ISTANBUL — No doubt about it: Turkey needs to brand itself.
Faced with much cheaper competition from huge Asian countries like China, it is no longer possible for Turkey to be the world’s clothing assembly line. But the metamorphosis from fashion’s ugly duckling to its stylish swan is a long road — as evidenced by the decision to cancel the inaugural Istanbul Fashion Week planned for this month.
To hear them talk at the recent International Apparel Federation’s Congress in Istanbul, Turkish industry officials are relishing the task. Osman Arar, general coordinator of Orka Tekstil, has high expectations for his company’s men’s wear labels, Damat (suits and workwear) and Tween (a younger, sportier line).
“Our aim was always to be international, and we hope in the years to come that we will be one of the top 10 brands,” he told delegates.
Following years of suffering under the somewhat clichéd image of being from a poor, backward Eastern country, “Made in Turkey” in the widest sense is now becoming a marque of which people here are increasingly proud. As a result, industry officials have begun to speak of the country’s largest city as a new fashion center.
However, at the IAF congress, much cold water was poured over their more ambitious plans.
“You can’t just say we’re going to build a brand,” said Didier Grumbach, president of the French Fashion Federation. “It takes a brand 10-20 years to become international. And the process is very painful.”
Belgian designer Jean-Paul Knott, who has been trying to make it on his own in the competitive fashion world for the past three years after working as an assistant to Yves Saint Laurent, agreed. “It’s easier said than done,” he ventured.
For a country to become a brand like Italy or France, its designers have to create a coherent style.
“I don’t get that vibe yet for Turkey. It still needs coherence, confidence and a certain essence,” said Geoff Crook, designer-director of Saint Martin’s College of Art in London, in an interview.
This needs considerable time, and needs to evolve more organically. All top names today, from Yves Saint Laurent to Jean Paul Gaultier, were avant-garde at the time, Grumbach pointed out. Gaultier failed to sell a single item from his first three collections — hardly the sort of enterprise likely to find favor with a marketing guru keen to establish a brand. So the message was that there is little point in Turkey taking its first aim at couture and trying to become an international fashion capital.
“You are not ready for couture,” Grumbach said. “I think it’s a bad idea…You have a strong industry and good designers, but it will take years to bring the international media to Istanbul, to attract their interest. It’s not right to waste your energy.”
That seems to have been taken on board as Istanbul Fashion Week — which had already been postponed from May — was canceled amid what appears to have been a collective loss of heart. Nelih Akay, of joint organizers Nat Ajans, said the main textiles exporting body, ITKIB, had decided to put its weight behind efforts to send individual Turkish designers abroad. For example, it helped Bahar Korcan with her first show during New York Fashion Week. ITKIB, however, denied that it had anything to do with the Istanbul project in the first place. Whatever the reasons, the result is that Turkish designers have for now lost a collective showcase at home.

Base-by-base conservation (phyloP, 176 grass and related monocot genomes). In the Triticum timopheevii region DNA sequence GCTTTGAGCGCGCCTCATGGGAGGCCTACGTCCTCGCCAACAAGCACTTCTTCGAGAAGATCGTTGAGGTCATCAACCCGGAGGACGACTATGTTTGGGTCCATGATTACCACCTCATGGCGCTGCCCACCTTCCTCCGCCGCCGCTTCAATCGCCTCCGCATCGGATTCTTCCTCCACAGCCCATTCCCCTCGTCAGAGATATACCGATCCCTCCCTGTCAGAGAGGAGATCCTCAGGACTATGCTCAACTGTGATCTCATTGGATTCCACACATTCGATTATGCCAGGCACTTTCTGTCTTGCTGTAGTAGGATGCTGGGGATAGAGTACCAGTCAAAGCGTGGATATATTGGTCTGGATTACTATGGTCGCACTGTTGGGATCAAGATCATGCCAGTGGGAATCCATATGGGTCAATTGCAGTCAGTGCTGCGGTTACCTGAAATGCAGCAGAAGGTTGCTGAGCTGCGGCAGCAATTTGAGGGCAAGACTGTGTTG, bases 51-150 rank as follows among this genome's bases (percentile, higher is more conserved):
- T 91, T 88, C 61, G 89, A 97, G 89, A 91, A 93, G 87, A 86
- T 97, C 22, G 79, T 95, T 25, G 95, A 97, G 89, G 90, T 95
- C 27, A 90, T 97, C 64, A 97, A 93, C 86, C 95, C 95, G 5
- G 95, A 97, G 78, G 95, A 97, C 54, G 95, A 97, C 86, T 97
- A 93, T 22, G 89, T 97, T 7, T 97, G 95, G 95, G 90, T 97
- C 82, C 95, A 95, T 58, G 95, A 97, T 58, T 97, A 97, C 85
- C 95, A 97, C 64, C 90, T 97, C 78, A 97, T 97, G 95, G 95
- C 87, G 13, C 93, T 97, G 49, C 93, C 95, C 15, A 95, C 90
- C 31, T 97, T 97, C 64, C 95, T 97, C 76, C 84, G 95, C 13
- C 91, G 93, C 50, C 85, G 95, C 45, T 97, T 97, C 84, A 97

“It’s a shame about fashion week — it doesn’t look particularly good for us to cancel like that,” said one designer, who requested anonymity.
As well as their warnings, international fashion experts had advice, too, which could in the long term help lead to Turkey taking a more prominent place in the fashion firmament. One initial step, they said, was to improve manufacturing standards. This area has improved greatly over the past years, but there is still some way to go before Turkey can claim to have the quality and know-how of, say, Italy, executives said. For this, there would need to be greater cooperation between skilled, visionary manufacturers and good, creative designers. Turkish manufacturers should also look at working with foreign talent, said fashion industry consultant Jean Jacques Picart.
All the overseas executives were unanimous on how Turkish designers should try and gain a foothold on the international scene: Go to Paris, like Dice Kayek, and breathe the air of international fashion. The inspiration can come from Istanbul, but unless they show in Paris, designers will struggle to reach their audience.
“The buyers are in Paris, the international press is in Paris, the international distribution is in Paris,” said Picart. “The Turks will have to go.”
There was also a need, parallel to the branding and manufacturing process, to nurture pure creativity, Crook said. Without that, no amount of money, effort and marketing was going to transform Turkey into a fashion base. One positive start has been the announcement that the Fashion Institute of Technology was to establish two joint-degree programs with Istanbul Technical University.
And Turks reluctant to give up have one example before them. Mavi Jeans, which began as a family firm in Turkey and entered the U.S. market in the most underground, word-of-mouth manner, is now achieving what Turks thought would be impossible: selling jeans to Americans in the homeland of denim.
But Crook thinks a much better example for Turkey would be the Italian company, Diesel. It has a high-fashion image and a truly international feel.
“Diesel sounds a bit like a club, it could be anything,” he said. “Concepts like Diesel are not designer-led but represent a creatively relevant brand for the late 20th century. The concept could have been from anywhere — nobody would be surprised if they were told it came from Turkey.”